The past few weeks have witnessed an intense public discussion over the sad case of Torrence Collier of Westport, Newfoundland – the young black boy subjected to racist bullying in his school. It has provoked a range of reactions: anger, defensiveness, confusion, recrimination. Last week Independent columnist Jon Parsons wrote a critical and timely intervention, pointing out that “[t]he overt and clearly visible racism directed toward Torrence Collier is not simply an aberration or a case of a few bad apples, but instead springs directly from the systemic racism at the heart of white-Canadian society.” If you haven’t yet read his piece, I strongly encourage you to do so.
Building on Jon’s able demonstration of the systemic racism at the heart of this matter, it’s important to point out that just as the causes are systemic and greater than the single case in the news, the solutions must be broad and systemic as well.
So far we have seen school board officials on the news, trying to respond to the Westport case with explanations and proposals. As they should: there’s an immediate problem there that needs to be addressed.
But it should not and cannot be isolated to a problem in the school system. Racism is the product of broader social attitudes – and often ignorance – that are embedded in a wide range of institutions. Children learn their behaviour from the adults around them, and the media and other institutional messaging that influences their behaviour. Racist bullying in schools is not merely a failure of educators: it is a symptom of a broader problem in the wider society. And it’s not surprising that in a province with growing income inequality, stubbornly high rates of unemployment, and shifting demographic trends, such problems should arise. What is startling is not the emergence of an ugly strain of racist attitudes, but the failure of our province’s leaders to predict and work to prevent it.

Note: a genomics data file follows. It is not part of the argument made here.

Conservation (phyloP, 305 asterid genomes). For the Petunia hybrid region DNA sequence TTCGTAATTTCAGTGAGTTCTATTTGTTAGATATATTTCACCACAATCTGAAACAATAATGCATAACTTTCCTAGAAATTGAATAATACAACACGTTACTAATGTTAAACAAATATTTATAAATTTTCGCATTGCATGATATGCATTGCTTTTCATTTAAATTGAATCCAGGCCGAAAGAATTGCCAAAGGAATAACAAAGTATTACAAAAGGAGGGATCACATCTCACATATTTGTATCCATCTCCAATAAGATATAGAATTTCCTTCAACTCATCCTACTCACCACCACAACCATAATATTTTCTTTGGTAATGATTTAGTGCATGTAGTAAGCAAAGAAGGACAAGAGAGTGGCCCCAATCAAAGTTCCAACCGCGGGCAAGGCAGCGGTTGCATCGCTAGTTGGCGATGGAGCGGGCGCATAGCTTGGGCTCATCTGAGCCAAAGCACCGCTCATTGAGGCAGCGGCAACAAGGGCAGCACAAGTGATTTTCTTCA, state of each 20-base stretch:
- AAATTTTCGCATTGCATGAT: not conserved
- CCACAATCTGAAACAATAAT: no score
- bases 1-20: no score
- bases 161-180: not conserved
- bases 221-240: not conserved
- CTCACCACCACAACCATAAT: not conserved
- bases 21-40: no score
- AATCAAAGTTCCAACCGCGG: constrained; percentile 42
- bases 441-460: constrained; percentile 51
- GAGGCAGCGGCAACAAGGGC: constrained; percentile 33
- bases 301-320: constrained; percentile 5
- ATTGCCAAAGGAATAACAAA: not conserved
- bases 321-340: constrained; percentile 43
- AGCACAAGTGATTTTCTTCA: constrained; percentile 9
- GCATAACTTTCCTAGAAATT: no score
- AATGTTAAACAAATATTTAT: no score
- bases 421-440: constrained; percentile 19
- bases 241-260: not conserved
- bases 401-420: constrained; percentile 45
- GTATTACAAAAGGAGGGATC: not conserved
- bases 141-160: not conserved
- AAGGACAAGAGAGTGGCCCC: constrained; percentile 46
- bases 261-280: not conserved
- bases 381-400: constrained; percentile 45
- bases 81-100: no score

Inaction – not just racism – is what’s shocking
It should come as no surprise to our provincial government that the province is undergoing serious social strain. The influx of oil money and construction work, coupled with inadequate spending on social programs and concessions to big industry, have resulted in growing income inequality across the province. Economic and employment gains have not kept pace outside of the southeast Avalon. In some parts of the province – Labrador, for instance – the St. John’s-based government has taken on the role of rapacious colonizer, sending in the bulldozers to plow over the concerns of locals (and arresting them when they speak out) while failing to provide basic infrastructure; all the while sucking resources and wealth out of our mainland partner.
Outbursts of racism and other appalling social dysfunction are not an aberration – they are the result of a systematic pattern of neglect and inaction on the part of our provincial government…
Kowtowing to the business lobby has had the effect of depressing wages and creating a labour shortage; the perverse result of which has been an influx of temporary foreign workers to work at the poverty-level wages that unemployed local workers are unwilling to accept (because they know employers should be offering better).
Meanwhile, overcrowded and under-resourced schools and a lack of adequately funded arts, recreational, sporting, and other cultural industries provide little in the way of productive pursuits for youth and other restless community members, especially in rural parts of the province. The fact that many inhabitants are able to earn a better living flying out to Alberta every couple of weeks also contributes to the lack of social cohesion in the province.